Posted on December 7, 2016 at 11:00am
Forget the Christmas tree and the decorations this holiday season. Something else as equally magical takes place in several of Cornwall’s houses. There, in basements or in living rooms, are erected Christmas villages.
By Francis Racine
Intricately placed and organized, these small lifelike models of houses, people, animals and stores garnish the attention of whoever crosses their paths. For one Cornwall family, the ritual of putting their annual Christmas has become a true festive tradition. “It’s even become some sort of an addiction,” joked patriarch Ghislain Mayer. “I always try to add on to my collection.”
Along with his daughter and his two sons, the man has erected a Christmas village, annually, for now close to 17 years. “I used to do it with them when they were very young,” he said, pointing to his daughter sitting next to her.
Emily Mayer is in her early twenties and has also been bitten with the Christmas village bug. “I love doing it,” she expressed gleefully. “It’s really become something we do every year. It brings us closer.”
In order to put up the many buildings and accessories, it takes the family members a whole two straight days. “It gives us the opportunity to spend quality time together,” highlighted Ghislain.
The family’s collection spreads the whole length of their basement. “One year, the village took over so much room that we had to have the Christmas tree half in the living room, half in the kitchen,” recalled Emily, smiling.
In order to be more space efficient, the family uses tiers, meaning their village is actually located on several levels. In addition to book stores, general stores, farms and the likes, the collection is also made up of fiber optic pieces, Ghislain’s favorites. “They change colors, which makes the whole village really light up,” he explained. “I have around six to seven of them.”
But the most sentimental part of his village isn’t new, far from it. “I think the best and most important part of the collection is a tree, about one and a half foot in height. It was given to me when my grandmother passed,” he said. “She made it herself, from scratch.”
The tree acts as the village’s centerpiece. “We build everything around it,” added Emily.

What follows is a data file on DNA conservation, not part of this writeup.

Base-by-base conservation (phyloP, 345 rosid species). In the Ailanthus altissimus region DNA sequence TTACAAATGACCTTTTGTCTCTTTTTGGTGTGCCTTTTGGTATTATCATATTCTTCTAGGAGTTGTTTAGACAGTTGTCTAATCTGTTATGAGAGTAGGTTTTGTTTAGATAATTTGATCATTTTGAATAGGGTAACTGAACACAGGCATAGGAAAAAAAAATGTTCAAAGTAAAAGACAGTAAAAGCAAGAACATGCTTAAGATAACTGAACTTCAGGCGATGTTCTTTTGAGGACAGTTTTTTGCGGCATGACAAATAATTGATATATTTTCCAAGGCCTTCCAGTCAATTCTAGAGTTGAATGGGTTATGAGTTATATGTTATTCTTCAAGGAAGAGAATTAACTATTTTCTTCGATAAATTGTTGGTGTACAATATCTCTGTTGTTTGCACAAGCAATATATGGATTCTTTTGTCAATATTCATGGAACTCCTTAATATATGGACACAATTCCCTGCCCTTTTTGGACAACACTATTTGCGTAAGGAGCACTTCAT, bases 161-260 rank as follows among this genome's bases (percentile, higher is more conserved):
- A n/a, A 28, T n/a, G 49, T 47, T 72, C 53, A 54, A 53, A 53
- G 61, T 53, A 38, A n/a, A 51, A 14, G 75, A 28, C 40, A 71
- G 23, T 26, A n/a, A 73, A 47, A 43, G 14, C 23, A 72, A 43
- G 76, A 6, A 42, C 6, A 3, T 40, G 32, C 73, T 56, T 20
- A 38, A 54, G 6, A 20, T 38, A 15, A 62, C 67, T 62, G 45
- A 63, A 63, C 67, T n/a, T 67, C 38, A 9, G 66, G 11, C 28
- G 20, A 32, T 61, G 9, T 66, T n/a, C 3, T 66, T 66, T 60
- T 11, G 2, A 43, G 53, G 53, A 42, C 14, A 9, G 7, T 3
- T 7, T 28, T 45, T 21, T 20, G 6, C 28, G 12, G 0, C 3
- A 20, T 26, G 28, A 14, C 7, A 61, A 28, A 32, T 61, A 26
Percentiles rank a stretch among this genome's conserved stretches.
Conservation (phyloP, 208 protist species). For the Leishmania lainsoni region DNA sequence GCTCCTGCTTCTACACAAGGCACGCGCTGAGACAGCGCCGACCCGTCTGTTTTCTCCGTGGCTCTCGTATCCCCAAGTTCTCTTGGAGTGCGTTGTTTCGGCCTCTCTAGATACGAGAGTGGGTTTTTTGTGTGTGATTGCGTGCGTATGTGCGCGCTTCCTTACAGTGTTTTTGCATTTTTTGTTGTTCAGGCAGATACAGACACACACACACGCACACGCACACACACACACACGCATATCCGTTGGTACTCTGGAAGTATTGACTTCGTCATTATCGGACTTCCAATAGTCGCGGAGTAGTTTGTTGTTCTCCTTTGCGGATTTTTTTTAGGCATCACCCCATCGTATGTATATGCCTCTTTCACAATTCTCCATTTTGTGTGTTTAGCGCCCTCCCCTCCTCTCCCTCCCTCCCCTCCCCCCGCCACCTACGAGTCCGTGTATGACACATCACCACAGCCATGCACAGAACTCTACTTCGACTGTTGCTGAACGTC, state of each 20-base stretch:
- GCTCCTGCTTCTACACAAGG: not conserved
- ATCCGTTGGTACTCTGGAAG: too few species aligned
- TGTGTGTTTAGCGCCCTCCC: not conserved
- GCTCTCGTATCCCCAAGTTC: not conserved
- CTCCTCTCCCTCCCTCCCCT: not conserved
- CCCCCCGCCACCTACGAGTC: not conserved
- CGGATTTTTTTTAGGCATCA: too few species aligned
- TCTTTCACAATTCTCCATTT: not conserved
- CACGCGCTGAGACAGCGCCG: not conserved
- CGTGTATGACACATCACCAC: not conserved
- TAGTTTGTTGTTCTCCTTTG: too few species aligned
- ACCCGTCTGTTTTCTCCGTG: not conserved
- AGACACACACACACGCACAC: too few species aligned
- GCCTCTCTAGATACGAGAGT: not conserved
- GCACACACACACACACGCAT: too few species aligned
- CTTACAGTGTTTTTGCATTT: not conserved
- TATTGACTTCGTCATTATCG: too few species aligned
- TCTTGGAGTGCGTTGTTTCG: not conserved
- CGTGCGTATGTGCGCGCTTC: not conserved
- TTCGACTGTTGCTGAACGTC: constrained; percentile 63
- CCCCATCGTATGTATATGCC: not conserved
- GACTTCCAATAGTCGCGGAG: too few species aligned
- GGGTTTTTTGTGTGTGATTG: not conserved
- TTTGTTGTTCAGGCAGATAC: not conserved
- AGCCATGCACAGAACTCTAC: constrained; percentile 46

Establishing a yearly ritual
It is apparent Meghann Vogel keeps the cheer of Christmas close to her heart. In her living room is located a beautifully organized Christmas village. “I started doing a village around five years ago,” she said. “It all started when I saw the one my friend did. It was gorgeous and I absolutely loved it.”
When her friend retired, she bestowed upon Vogel her entire collection, which consisted of several buildings and accessories.
“She said it was too much work,” said the mother of two.
From then on, Vogel has routinely set up her village every year. “We try to set it up at the same time as the Christmas parade,” she said.
The centerpiece of her extricate village is a church with a massive steeple. “The steeple was made and painted by my friend,” she admitted. “It’s a wonderful piece and I love it.”
Every year, the mother purchases either one piece, or accessories. “I try to make it grow as much as I can,” she expressed.
So what is the next piece Vogel hopes to add to her collection? None other than a miniature train.
A tradition that is
older than people might think
The earliest Christmas villages were Nativity displays in homes and churches. Christians have been making and displaying statues that represent the birth of Jesus since the thirteenth century, if not earlier.
In many cultures, it was common to add, not only shepherds, sheep, donkeys, camels, and oxen, but also townspeople in contemporary dress.
Although initially placed beneath the Christmas tree, by the early 19th century, a family's Christmas village might have also been found on the fireplace mantel, side tables, and other prominent places within the home.